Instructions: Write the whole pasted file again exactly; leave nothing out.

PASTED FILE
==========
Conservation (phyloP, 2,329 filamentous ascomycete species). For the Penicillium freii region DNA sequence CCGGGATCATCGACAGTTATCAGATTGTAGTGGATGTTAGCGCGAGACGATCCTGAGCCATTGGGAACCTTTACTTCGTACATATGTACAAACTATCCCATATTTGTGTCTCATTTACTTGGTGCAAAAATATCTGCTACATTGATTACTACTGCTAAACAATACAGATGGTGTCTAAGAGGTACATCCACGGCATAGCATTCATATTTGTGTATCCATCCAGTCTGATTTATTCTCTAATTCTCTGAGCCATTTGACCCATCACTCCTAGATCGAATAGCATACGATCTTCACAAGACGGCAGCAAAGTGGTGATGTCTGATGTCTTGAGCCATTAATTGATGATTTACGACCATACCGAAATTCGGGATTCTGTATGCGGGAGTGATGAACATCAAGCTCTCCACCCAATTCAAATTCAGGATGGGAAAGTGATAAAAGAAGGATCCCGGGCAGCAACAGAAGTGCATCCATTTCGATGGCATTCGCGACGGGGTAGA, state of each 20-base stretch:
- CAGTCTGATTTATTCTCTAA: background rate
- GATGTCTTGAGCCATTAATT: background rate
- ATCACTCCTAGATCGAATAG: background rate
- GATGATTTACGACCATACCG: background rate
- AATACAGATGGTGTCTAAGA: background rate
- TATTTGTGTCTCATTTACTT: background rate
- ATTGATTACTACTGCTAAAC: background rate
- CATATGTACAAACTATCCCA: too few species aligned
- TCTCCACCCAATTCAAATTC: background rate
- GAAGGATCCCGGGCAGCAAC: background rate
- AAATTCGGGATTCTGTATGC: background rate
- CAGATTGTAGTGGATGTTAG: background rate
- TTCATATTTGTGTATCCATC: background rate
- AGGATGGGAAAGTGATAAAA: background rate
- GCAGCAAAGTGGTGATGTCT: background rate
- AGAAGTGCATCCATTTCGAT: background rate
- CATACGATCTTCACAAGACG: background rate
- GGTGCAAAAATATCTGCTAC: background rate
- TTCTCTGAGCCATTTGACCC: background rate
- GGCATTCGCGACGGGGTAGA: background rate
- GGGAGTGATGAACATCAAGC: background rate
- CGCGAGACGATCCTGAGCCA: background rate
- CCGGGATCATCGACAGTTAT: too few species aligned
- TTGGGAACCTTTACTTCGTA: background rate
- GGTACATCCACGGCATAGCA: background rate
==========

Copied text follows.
Conservation (phyloP, 2,329 filamentous ascomycete species). For the Penicillium freii region DNA sequence CCGGGATCATCGACAGTTATCAGATTGTAGTGGATGTTAGCGCGAGACGATCCTGAGCCATTGGGAACCTTTACTTCGTACATATGTACAAACTATCCCATATTTGTGTCTCATTTACTTGGTGCAAAAATATCTGCTACATTGATTACTACTGCTAAACAATACAGATGGTGTCTAAGAGGTACATCCACGGCATAGCATTCATATTTGTGTATCCATCCAGTCTGATTTATTCTCTAATTCTCTGAGCCATTTGACCCATCACTCCTAGATCGAATAGCATACGATCTTCACAAGACGGCAGCAAAGTGGTGATGTCTGATGTCTTGAGCCATTAATTGATGATTTACGACCATACCGAAATTCGGGATTCTGTATGCGGGAGTGATGAACATCAAGCTCTCCACCCAATTCAAATTCAGGATGGGAAAGTGATAAAAGAAGGATCCCGGGCAGCAACAGAAGTGCATCCATTTCGATGGCATTCGCGACGGGGTAGA, state of each 20-base stretch:
- CAGTCTGATTTATTCTCTAA: background rate
- GATGTCTTGAGCCATTAATT: background rate
- ATCACTCCTAGATCGAATAG: background rate
- GATGATTTACGACCATACCG: background rate
- AATACAGATGGTGTCTAAGA: background rate
- TATTTGTGTCTCATTTACTT: background rate
- ATTGATTACTACTGCTAAAC: background rate
- CATATGTACAAACTATCCCA: too few species aligned
- TCTCCACCCAATTCAAATTC: background rate
- GAAGGATCCCGGGCAGCAAC: background rate
- AAATTCGGGATTCTGTATGC: background rate
- CAGATTGTAGTGGATGTTAG: background rate
- TTCATATTTGTGTATCCATC: background rate
- AGGATGGGAAAGTGATAAAA: background rate
- GCAGCAAAGTGGTGATGTCT: background rate
- AGAAGTGCATCCATTTCGAT: background rate
- CATACGATCTTCACAAGACG: background rate
- GGTGCAAAAATATCTGCTAC: background rate
- TTCTCTGAGCCATTTGACCC: background rate
- GGCATTCGCGACGGGGTAGA: background rate
- GGGAGTGATGAACATCAAGC: background rate
- CGCGAGACGATCCTGAGCCA: background rate
- CCGGGATCATCGACAGTTAT: too few species aligned
- TTGGGAACCTTTACTTCGTA: background rate
- GGTACATCCACGGCATAGCA: background rate